For AXIS, you can also add parameters such as 'resolution=1920x1080' or 'camera=1', to specify different frame sizes or channels. The url then looks like http://mycameraip:port/axis-cgi/jpg/image.cgi?resolution=1920x1080&camera=1
Note that specifying wrong parameters will cause the connection to fail, so if you're not sure remove the parameters altogether including the '&camera=' part.
RTSP H.264 based streams can be used to capture images, however this requires the Control plan. Video streaming and video clip rtsp will work on any plan. For rtsp based capture TCP/UDP port 554 must be forwarded on the camera. Noe that if video is not required, for time-lapse purposes port 80 JPEG capture is recommended. JPEG is often better quality and has a separate quality control in the camera firmware.
The SRT protocol is also supported for image, time-lapse and live video streaming. Enter your srt:// transmitter url in the same place you would enter the rtsp:// url. H.264 is recommended as H.265 is not yet broadly supported by browsers.
Finally your camera may require a username and password. Usually this isn't part of the url, but some manufacturers do require it to be in the url as a parameter.
Getting the right url can be tricky so be patient! Nearly every IP camera supports JPEG and MJPEG and thus should work with Teleport and VideoVelocity without a problem. Some will support RTSP only in which case you must use the Control plan and enter the corresponding rtsp:// url to capture images.
If you're having trouble connecting to your camera, please contact us and we'll do our best to find the url for you. Please provide the following:
Camera make and model
IP address and port number
Username and password we can use to test with
Any urls you're already tried
Option 2: Use Teleport Station on camera app (Axis only)
The recommended way for Axis cameras. Teleport Station app is installed on the camera and it talks directly to our servers. Works behind a firewall and does not require any port forwarding or network configuration. Also works on any 3G/4G provider as no public IP address is required. As soon as the camera gets internet connectivity it will begin to capture. Great if you need to move the camera from site to site.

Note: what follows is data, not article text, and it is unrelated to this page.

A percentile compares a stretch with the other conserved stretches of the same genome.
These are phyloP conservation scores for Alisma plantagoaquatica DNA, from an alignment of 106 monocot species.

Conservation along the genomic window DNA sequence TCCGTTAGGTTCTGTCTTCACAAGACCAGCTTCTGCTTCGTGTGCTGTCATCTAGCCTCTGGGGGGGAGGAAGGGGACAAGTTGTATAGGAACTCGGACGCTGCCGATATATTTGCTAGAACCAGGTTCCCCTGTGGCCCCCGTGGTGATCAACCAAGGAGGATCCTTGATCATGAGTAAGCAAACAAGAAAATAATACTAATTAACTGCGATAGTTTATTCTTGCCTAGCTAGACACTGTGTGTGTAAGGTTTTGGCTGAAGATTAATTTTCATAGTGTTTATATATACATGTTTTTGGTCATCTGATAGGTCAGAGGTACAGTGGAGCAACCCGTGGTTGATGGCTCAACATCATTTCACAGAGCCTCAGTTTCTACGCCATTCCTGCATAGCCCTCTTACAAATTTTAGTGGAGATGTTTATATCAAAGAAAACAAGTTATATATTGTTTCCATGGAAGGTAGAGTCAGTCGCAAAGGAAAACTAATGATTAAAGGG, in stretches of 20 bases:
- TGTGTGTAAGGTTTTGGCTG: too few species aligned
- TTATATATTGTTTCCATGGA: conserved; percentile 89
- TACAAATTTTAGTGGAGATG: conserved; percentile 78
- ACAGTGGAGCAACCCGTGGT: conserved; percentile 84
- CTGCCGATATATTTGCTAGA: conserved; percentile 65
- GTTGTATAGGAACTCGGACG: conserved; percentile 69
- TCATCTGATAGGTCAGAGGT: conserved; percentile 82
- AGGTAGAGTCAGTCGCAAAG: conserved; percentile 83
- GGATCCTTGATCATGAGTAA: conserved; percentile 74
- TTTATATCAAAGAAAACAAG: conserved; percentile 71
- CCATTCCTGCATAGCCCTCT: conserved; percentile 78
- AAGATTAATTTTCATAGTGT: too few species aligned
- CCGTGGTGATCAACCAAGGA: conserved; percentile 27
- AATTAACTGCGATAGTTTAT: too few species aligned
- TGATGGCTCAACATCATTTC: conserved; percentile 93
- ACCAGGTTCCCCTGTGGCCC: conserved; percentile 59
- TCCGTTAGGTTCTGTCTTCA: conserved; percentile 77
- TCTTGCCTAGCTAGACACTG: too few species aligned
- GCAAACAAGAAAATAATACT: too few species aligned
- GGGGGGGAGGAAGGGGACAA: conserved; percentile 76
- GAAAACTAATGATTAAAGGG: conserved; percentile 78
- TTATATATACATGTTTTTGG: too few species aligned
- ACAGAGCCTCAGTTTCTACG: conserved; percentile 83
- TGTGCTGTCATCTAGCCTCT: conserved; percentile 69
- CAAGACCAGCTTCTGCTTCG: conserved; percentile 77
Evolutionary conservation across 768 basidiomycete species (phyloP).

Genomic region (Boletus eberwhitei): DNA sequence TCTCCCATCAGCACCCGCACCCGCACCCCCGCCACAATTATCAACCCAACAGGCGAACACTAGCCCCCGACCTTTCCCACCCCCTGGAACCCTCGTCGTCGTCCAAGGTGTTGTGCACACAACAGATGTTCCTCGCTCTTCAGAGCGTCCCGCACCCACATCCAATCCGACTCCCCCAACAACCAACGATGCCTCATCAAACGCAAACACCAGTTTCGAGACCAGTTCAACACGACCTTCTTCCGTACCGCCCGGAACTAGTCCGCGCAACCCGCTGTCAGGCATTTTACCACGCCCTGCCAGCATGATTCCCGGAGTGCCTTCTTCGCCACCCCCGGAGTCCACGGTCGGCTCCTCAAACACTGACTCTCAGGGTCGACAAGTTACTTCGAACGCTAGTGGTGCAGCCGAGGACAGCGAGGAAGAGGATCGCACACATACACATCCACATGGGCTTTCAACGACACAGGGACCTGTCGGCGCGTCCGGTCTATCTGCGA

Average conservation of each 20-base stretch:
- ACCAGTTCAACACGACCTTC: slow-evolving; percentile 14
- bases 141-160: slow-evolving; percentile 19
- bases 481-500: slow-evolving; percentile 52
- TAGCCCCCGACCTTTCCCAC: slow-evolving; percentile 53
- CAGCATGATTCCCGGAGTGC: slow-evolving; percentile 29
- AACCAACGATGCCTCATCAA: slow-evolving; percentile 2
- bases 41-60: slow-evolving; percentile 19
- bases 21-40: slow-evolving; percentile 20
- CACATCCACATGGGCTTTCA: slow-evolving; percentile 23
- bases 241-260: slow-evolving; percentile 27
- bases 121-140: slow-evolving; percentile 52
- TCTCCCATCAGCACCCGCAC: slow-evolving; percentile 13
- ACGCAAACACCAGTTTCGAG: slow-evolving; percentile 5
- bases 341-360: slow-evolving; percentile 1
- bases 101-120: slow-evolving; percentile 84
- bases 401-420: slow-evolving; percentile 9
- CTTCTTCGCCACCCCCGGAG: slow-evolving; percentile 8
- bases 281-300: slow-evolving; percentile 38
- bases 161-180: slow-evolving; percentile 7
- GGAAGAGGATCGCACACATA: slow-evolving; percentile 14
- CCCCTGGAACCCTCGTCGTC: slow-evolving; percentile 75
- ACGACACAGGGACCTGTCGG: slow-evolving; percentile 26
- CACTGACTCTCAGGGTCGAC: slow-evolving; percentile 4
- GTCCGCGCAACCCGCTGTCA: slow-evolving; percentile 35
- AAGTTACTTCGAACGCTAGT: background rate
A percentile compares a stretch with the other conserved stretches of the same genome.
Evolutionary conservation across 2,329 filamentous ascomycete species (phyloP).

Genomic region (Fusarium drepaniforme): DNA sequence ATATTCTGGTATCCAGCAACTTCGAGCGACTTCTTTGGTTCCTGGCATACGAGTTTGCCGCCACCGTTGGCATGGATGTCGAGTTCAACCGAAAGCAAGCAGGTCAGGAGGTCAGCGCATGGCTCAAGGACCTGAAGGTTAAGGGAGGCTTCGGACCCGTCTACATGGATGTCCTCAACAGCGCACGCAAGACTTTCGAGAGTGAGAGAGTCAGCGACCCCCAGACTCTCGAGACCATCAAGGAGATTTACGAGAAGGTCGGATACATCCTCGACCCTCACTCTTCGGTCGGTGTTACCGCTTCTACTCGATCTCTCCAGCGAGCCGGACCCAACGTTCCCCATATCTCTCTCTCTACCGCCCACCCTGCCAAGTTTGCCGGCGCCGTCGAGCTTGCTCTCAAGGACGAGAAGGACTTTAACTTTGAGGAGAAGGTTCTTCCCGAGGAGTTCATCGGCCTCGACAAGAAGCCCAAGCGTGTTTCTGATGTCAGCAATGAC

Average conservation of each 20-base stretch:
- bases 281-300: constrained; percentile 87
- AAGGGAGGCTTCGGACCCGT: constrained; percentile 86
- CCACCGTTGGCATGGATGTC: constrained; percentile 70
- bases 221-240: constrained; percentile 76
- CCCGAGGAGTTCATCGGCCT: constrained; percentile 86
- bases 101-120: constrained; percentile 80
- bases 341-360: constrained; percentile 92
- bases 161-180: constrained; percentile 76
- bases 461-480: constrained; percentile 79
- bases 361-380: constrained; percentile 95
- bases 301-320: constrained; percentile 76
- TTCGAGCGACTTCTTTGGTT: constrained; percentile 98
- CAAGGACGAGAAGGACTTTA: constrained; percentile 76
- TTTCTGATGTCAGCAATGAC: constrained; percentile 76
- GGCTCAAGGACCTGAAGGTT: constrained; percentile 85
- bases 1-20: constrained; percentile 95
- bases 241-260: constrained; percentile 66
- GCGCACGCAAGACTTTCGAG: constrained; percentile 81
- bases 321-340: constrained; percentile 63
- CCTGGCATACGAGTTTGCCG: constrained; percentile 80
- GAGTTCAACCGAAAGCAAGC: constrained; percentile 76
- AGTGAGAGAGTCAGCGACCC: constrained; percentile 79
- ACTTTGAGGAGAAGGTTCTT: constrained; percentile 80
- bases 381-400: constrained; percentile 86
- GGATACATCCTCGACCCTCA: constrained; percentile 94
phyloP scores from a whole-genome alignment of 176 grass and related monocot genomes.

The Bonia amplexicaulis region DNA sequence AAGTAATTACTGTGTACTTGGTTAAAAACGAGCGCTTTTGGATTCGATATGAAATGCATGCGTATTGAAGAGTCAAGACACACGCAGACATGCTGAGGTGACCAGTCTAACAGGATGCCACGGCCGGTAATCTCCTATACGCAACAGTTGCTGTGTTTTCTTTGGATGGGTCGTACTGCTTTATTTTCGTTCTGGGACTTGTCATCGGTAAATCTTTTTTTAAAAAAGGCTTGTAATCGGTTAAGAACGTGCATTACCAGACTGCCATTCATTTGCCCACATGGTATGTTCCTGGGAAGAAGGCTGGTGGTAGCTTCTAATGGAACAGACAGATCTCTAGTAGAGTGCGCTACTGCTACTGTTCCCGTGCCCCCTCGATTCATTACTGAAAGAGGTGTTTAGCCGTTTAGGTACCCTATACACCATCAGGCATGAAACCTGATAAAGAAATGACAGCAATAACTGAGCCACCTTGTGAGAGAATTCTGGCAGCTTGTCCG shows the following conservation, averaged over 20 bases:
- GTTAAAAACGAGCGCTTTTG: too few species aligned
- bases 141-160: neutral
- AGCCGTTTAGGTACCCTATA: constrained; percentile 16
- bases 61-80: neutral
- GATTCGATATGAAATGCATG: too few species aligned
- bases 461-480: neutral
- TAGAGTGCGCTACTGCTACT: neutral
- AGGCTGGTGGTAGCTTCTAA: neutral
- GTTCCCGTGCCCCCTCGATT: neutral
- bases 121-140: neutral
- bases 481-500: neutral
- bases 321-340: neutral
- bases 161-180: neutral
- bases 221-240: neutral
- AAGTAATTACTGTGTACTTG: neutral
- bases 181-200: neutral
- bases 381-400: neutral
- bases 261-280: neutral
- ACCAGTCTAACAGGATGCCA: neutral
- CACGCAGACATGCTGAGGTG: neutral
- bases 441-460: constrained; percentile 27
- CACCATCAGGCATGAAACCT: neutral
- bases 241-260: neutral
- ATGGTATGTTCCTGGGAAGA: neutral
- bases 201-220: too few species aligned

Option 3: FTP images from the camera to Teleport
Most IP cameras have an FTP function. Go to the feed 'capture' dashboard, select FTP and use the connection information provided.
This option does not offer as much flexibility and can use more bandwidth than direct connection. However in cases where port forwarding can't be configured for direct camera access this is a good option.
Option 4: Use Teleport Station or VideoVelocity apps on a PC
In cases were the above options aren't possible. here is how this works:
The app connects to the camera using a local IP address (so your camera does not need to be accessible from the internet),
The app acts as a proxy and broadcasts to Teleport. With Teleport Station you can have complete remote control of the device and also be able to connect to the camera through a tunnel for remote management.
This method should be used as a last resort, direct connect or on camera app approaches are preferred. This method is more flexible than FTP so you may want to . This option isn't generally recommended as it adds another point of failure (the PC) and lowers reliability.
This option can be used as a recording redundancy, along side the other options. That is VideoVelocity and Teleport Station can capture time-lapse locally on your PC, which would be a second copy of the content recorded in Teleport.